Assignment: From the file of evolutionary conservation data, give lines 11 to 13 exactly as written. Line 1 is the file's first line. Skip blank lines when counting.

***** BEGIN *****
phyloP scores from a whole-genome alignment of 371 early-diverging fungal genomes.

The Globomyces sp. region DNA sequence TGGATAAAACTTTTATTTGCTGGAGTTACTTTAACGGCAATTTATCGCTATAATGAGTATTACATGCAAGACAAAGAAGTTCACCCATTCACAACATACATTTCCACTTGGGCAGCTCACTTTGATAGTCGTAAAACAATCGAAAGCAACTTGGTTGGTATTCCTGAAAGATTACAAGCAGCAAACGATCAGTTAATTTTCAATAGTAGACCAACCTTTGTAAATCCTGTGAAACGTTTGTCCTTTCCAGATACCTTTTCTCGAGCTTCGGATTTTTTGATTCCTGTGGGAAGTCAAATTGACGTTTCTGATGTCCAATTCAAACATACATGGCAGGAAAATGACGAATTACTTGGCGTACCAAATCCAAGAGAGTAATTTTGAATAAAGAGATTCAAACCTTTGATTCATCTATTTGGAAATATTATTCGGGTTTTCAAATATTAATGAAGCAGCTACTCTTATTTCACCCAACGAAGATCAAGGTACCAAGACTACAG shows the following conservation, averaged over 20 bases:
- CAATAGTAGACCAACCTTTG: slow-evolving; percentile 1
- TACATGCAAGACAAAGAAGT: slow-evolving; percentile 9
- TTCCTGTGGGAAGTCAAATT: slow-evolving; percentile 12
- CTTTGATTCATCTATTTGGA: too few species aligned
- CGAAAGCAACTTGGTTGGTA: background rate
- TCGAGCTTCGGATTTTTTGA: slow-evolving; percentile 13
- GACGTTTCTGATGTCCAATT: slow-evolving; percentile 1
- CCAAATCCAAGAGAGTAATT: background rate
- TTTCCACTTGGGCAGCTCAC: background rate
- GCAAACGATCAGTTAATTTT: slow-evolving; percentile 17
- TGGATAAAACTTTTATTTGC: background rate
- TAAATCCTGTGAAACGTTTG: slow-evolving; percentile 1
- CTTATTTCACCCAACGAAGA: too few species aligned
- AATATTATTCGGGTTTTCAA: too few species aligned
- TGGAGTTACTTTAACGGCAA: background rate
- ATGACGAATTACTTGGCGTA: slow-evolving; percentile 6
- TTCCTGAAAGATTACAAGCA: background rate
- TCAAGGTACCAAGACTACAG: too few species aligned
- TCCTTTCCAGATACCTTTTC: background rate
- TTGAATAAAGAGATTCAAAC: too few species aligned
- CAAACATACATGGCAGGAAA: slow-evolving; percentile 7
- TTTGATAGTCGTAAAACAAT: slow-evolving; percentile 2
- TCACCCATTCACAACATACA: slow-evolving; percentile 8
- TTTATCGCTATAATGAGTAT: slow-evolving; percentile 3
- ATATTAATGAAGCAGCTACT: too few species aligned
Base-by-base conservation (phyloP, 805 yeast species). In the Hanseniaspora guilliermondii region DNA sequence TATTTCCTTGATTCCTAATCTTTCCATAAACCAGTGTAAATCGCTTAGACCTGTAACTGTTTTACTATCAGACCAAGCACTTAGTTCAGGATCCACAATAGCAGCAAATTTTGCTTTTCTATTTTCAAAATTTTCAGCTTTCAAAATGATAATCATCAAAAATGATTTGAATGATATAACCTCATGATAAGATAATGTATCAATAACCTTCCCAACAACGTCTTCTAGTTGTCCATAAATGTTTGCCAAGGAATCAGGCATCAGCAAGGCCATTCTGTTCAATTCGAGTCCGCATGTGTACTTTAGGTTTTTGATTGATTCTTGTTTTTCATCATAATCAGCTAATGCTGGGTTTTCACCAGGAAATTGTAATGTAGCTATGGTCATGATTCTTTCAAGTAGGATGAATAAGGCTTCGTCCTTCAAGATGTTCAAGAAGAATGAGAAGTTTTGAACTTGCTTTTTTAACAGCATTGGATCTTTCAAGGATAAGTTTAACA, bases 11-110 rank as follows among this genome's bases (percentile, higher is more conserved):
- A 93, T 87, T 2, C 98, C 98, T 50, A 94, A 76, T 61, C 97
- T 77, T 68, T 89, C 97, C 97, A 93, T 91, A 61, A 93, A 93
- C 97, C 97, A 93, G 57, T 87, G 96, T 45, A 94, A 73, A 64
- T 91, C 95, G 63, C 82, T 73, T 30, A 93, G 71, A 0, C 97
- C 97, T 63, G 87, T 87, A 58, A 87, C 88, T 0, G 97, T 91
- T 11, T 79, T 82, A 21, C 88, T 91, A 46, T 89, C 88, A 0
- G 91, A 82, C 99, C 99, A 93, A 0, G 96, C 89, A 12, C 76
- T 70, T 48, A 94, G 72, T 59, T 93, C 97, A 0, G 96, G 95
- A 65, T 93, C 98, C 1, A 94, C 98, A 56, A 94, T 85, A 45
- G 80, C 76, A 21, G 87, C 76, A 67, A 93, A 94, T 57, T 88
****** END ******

- TTTCCACTTGGGCAGCTCAC: background rate
- GCAAACGATCAGTTAATTTT: slow-evolving; percentile 17
- TGGATAAAACTTTTATTTGC: background rate